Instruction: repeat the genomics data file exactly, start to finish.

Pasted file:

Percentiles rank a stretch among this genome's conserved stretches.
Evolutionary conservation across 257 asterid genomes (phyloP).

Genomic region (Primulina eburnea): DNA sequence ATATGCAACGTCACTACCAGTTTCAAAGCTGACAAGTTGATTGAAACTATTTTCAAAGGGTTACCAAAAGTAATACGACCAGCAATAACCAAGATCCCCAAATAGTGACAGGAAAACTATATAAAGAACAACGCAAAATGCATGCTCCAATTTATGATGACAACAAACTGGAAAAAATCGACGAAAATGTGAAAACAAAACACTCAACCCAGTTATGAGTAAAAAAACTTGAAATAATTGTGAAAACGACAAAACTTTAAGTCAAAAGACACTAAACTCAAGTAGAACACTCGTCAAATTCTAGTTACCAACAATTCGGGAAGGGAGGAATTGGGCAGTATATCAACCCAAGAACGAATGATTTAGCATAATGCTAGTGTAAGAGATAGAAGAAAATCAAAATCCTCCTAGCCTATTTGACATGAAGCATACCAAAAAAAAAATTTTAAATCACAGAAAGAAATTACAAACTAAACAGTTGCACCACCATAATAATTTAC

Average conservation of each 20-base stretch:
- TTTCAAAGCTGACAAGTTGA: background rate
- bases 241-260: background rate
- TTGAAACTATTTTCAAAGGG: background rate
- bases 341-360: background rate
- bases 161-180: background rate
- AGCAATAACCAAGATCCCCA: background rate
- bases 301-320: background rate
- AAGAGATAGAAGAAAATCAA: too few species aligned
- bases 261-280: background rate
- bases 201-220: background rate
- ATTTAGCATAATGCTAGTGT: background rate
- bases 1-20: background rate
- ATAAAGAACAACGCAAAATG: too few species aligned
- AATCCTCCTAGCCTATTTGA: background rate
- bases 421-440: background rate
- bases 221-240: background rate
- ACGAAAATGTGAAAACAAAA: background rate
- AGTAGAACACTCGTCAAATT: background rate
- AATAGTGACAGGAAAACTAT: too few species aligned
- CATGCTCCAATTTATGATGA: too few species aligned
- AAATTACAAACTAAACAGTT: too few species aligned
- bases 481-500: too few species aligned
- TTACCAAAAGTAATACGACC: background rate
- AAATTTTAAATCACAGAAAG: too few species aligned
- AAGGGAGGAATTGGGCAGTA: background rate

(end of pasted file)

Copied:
Percentiles rank a stretch among this genome's conserved stretches.
Evolutionary conservation across 257 asterid genomes (phyloP).

Genomic region (Primulina eburnea): DNA sequence ATATGCAACGTCACTACCAGTTTCAAAGCTGACAAGTTGATTGAAACTATTTTCAAAGGGTTACCAAAAGTAATACGACCAGCAATAACCAAGATCCCCAAATAGTGACAGGAAAACTATATAAAGAACAACGCAAAATGCATGCTCCAATTTATGATGACAACAAACTGGAAAAAATCGACGAAAATGTGAAAACAAAACACTCAACCCAGTTATGAGTAAAAAAACTTGAAATAATTGTGAAAACGACAAAACTTTAAGTCAAAAGACACTAAACTCAAGTAGAACACTCGTCAAATTCTAGTTACCAACAATTCGGGAAGGGAGGAATTGGGCAGTATATCAACCCAAGAACGAATGATTTAGCATAATGCTAGTGTAAGAGATAGAAGAAAATCAAAATCCTCCTAGCCTATTTGACATGAAGCATACCAAAAAAAAAATTTTAAATCACAGAAAGAAATTACAAACTAAACAGTTGCACCACCATAATAATTTAC

Average conservation of each 20-base stretch:
- TTTCAAAGCTGACAAGTTGA: background rate
- bases 241-260: background rate
- TTGAAACTATTTTCAAAGGG: background rate
- bases 341-360: background rate
- bases 161-180: background rate
- AGCAATAACCAAGATCCCCA: background rate
- bases 301-320: background rate
- AAGAGATAGAAGAAAATCAA: too few species aligned
- bases 261-280: background rate
- bases 201-220: background rate
- ATTTAGCATAATGCTAGTGT: background rate
- bases 1-20: background rate
- ATAAAGAACAACGCAAAATG: too few species aligned
- AATCCTCCTAGCCTATTTGA: background rate
- bases 421-440: background rate
- bases 221-240: background rate
- ACGAAAATGTGAAAACAAAA: background rate
- AGTAGAACACTCGTCAAATT: background rate
- AATAGTGACAGGAAAACTAT: too few species aligned
- CATGCTCCAATTTATGATGA: too few species aligned
- AAATTACAAACTAAACAGTT: too few species aligned
- bases 481-500: too few species aligned
- TTACCAAAAGTAATACGACC: background rate
- AAATTTTAAATCACAGAAAG: too few species aligned
- AAGGGAGGAATTGGGCAGTA: background rate